Margin is a way of increasing your purchasing power for investments. Buying on margin means that you take a loan from your broker to increase the amount of funds you have at your disposal to invest. The loan comes with its own costs in the form of interest and there are limitations on how you use the loaned funds.

When an investor uses the funds of the broker, the returns that he makes on the investment are ‘amplified’ because his own money used in that trade is much lower than the actual invested amount.

Chapter 1: Example of Margin Trading

Chapter 1: Example of Margin Trading

You have \$500 to invest and are interested in the shares of Kramer’s Sports Shoes, selling at \$20 a share. If you use only your own funds to make the investment, you can buy 25 shares of the company. But you decide to get your broker to lend you another \$500. You can now buy 50 shares with an initial investment of just \$500 from your side.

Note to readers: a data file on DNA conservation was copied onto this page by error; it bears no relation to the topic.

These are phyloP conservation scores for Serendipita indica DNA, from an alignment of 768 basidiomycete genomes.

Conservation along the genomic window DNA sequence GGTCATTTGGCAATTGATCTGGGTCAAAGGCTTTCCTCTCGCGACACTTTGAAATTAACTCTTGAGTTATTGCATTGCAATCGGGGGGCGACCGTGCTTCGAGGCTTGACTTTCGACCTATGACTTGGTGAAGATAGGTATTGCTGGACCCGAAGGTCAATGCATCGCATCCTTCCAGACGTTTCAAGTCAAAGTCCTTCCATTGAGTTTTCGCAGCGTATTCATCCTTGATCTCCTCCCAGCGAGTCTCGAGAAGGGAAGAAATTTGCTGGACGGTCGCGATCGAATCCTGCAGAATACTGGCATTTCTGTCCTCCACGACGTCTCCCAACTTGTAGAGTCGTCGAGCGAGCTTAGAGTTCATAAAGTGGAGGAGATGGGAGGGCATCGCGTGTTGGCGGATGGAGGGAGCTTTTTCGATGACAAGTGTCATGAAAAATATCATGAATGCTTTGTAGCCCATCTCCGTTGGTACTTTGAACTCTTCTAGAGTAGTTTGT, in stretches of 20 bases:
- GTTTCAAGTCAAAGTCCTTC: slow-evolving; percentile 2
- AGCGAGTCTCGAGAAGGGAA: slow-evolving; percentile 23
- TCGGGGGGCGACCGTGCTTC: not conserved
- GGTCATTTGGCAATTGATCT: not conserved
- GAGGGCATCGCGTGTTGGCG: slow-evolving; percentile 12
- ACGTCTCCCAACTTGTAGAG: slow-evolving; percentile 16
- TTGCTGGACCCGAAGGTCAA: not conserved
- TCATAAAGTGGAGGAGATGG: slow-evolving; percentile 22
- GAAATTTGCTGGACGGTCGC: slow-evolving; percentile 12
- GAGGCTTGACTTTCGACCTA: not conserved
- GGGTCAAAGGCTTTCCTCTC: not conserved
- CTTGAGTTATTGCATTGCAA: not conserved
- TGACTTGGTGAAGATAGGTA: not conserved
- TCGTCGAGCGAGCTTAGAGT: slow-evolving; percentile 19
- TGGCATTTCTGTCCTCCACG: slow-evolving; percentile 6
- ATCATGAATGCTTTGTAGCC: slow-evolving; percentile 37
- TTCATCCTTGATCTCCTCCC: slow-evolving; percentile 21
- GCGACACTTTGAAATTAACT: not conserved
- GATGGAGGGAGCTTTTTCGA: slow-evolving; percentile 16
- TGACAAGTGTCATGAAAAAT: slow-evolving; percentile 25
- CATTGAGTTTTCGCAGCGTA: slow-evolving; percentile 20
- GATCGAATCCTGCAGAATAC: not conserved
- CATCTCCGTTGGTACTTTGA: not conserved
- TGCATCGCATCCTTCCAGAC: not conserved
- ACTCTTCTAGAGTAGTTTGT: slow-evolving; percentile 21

Let’s say Kramer’s Sports Shoes has been designated the official shoes for the Olympics and the stock price goes up to \$40. If you had invested only your own \$500, your investment would now be worth 25 shares x \$40 = \$1,000. Your return on investment in this case will be 100%.

But as you had bought the shares on margin, adding the broker’s \$500 to your own funds, your investment is now worth 50 shares x \$40 = \$ 2,000. You have doubled your investment’s value with an outlay of the same \$500 from your side.

Of course, you will still have to pay back the \$500 plus interest and other applicable charges on the margin, but even after deducting that amount, you will be left with much more profit than you would have if you had not used margin. Your return on investment in this case will be 200%.

This example shows how using margin at the right time and with the right investments can multiply the gains you stand to get with your investment. However, the most important thing to understand about margin trading is that it not only amplifies your gains, but also your losses.

In the same example, if the stock price had fallen, you would lose much more when you use margin trading. This is the reason why margin trading is considered quite risky (more on this in the section on risks).